Dissatisfied with Christopher Sykes's biography of Evelyn Waugh, Graham Greene determined that no well-meaning friend should write such a book on him. Having dodged and debunked his hagiographers for a quarter of a century, he especially did not want his story told by a Catholic. In the early 1970s he received several letters from Norman Sherry, 2 whose biography of Joseph Conrad Greene admired. In 1973, Greene's friend William Igoe interceded for Sherry, urging the novelist to appoint him as his biographer. After some hesitation, Greene agreed.
Not all of Greene's friends approved his choice. Perhaps the most important dissenter was A.S. Frere, who had been his publisher at Heinemann's and was probably his most trusted literary advisor. Another friend, the Italian film-director and novelist Mario Soldati, came away from an interview with Sherry convinced that Greene had botched the selection. He wrote on 7 July 1977: 'I am afraid he is not intelligent enough to make up for a deep core of vulgarity which is in him ... Certainly, Sherry devotes himself earnestly to the study of Conrad, but Conrad remains a giant whose feet are the only thing that Sherry likes to look at. That is the way he proceeds in his literary investigations: attending only to small things, small facts, small ideas, small feelings, everything small.' 3 [End Page 957]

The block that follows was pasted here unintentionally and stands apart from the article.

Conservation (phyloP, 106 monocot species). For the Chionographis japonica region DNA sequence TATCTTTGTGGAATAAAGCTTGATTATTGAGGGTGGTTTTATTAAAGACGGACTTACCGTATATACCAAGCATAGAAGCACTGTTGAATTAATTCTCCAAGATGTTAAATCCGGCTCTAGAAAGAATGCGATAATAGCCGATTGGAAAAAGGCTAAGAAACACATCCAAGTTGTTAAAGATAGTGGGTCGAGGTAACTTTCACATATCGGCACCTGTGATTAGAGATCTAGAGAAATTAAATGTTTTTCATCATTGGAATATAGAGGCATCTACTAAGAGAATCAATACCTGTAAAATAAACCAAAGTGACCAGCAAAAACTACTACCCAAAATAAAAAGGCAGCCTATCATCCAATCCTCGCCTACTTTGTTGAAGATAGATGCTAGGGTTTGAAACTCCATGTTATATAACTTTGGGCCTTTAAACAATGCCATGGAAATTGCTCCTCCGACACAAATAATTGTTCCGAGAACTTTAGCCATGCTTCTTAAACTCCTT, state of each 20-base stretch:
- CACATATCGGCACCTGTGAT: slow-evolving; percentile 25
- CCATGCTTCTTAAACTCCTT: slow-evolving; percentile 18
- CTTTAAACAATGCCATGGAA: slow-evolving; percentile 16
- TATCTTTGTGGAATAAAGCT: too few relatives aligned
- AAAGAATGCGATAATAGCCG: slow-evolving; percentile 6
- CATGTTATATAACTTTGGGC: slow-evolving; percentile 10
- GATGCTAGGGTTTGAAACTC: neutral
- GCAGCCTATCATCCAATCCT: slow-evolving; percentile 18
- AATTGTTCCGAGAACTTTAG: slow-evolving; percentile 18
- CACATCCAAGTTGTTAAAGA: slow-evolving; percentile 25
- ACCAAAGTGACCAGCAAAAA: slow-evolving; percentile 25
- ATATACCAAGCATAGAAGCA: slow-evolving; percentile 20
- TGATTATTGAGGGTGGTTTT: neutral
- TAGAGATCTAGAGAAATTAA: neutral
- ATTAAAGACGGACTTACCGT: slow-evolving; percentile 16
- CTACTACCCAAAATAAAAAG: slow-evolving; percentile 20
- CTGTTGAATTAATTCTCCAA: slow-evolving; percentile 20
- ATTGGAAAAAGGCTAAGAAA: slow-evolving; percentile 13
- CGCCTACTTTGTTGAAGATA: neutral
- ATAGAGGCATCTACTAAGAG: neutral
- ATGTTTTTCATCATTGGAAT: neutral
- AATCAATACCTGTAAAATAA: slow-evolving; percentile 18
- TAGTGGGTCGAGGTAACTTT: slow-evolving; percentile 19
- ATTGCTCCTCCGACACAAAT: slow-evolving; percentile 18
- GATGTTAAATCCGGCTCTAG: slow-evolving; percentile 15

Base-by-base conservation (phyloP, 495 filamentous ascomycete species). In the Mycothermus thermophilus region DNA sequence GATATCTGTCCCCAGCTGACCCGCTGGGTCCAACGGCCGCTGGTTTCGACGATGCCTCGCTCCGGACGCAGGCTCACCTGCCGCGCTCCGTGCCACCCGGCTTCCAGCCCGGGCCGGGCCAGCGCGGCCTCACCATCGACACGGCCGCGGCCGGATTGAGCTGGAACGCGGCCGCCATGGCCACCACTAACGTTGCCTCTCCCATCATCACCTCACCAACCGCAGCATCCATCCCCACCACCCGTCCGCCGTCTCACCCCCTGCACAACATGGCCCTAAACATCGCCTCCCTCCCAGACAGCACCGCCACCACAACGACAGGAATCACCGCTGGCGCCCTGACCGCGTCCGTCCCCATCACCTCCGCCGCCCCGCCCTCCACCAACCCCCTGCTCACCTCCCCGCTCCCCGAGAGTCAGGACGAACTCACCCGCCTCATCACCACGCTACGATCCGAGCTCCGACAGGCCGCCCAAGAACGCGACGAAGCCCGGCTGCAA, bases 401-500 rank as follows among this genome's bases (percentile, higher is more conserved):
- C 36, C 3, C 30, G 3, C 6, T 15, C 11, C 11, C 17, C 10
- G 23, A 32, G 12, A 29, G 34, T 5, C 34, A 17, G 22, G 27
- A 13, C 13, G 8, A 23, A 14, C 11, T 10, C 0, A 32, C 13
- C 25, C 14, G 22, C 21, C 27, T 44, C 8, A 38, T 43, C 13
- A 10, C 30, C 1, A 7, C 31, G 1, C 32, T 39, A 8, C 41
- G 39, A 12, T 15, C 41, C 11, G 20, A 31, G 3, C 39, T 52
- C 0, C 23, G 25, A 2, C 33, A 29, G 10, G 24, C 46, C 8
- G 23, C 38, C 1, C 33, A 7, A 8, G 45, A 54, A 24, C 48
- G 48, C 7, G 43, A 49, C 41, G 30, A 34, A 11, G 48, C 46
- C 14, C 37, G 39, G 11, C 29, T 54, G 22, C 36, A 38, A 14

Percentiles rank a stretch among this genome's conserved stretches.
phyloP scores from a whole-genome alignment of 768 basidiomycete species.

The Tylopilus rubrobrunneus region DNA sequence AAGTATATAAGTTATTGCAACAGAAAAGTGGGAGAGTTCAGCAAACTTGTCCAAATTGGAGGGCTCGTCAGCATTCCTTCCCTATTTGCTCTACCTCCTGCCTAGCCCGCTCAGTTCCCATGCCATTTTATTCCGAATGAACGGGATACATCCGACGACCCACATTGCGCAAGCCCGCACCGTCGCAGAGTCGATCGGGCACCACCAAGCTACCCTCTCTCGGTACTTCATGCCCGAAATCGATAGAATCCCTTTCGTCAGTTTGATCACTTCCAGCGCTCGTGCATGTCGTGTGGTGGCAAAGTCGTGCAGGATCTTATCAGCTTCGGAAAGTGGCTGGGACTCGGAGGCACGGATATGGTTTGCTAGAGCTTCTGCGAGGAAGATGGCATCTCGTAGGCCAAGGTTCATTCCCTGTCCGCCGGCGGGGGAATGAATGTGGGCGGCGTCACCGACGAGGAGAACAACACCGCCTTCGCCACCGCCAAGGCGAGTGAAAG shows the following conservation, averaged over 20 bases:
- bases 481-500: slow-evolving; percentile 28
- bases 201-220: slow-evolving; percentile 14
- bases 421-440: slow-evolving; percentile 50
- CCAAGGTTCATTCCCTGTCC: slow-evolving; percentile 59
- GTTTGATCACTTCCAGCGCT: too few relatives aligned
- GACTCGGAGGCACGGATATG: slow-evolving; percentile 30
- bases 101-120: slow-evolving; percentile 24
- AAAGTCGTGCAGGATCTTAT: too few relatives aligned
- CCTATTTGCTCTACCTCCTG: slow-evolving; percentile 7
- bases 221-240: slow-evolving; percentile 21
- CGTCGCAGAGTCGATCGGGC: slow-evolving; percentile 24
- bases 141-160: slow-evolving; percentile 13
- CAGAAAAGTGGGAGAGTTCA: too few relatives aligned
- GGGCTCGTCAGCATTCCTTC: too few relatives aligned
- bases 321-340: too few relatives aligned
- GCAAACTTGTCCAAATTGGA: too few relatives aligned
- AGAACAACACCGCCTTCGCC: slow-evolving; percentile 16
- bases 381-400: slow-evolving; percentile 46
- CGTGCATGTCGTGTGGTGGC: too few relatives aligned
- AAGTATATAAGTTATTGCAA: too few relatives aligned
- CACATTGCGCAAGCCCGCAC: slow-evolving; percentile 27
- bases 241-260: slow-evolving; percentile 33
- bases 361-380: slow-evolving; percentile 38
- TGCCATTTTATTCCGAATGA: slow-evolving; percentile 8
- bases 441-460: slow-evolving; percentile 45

The book Sherry proposed to Greene was very different from the trilogy he produced. His plan was to concentrate on Greene's travels in the dangerous places of the world and to set the works within local political contexts. For his part, the novelist had no desire to have his private relationships and his sex life held up for public examination. On 3 July 1975 Sherry wrote: 'Understanding your fears, I will try to keep away from the personal, where this is irrelevant to my work. I will try to work in the manner of my Conrad but if the work begins to move in a biographical direction you will be free to censor it ... If I seem to be moving into the more private sphere I'll consult with you hurriedly.' On the basis of this undertaking, Greene gave him access to his papers and introductions to his family and friends. The novelist wrote to his estranged wife Vivien on 3 March 1977: 'As with Conrad he does not want to research into the private life – he is more geographically minded – he proposes to follow in one's footsteps in Mexico, Haiti and Cuba. ... he has asked whether he may approach you – not for details of the private life but to talk about the period and the financial problems.'
The first volume came out in 1989, covering the years 1904–39. Sherry had contrived to devote a quarter of the book to the years 1925–27 by merely paraphrasing at humiliating length Greene's obsessive courtship letters to Vivien. Having publicized his research junkets in newspapers and on television, Sherry provided what are little more than lengthy paraphrases of Greene's travel books, Journey without Maps and The Lawless Roads, so that the biography assumed bulk without achieving depth. Indeed, some of Greene's early journeys were ignored: his trip to Estonia in 1934, which directly influenced the writing of Our Man in Havana, is described in the memoir Ways of Escape (see 12, 205–6), but Sherry, fascinated with the marriage and Greene's sex life, omitted all mention of it. 4
Greene wrote wearily to George Russo: 'Sherry has been receiving on the whole good reviews over here and in America, but I can't say that I care very much for his book which is far too long and full of irrelevant detail.' 5 In an unsent letter in response to a review...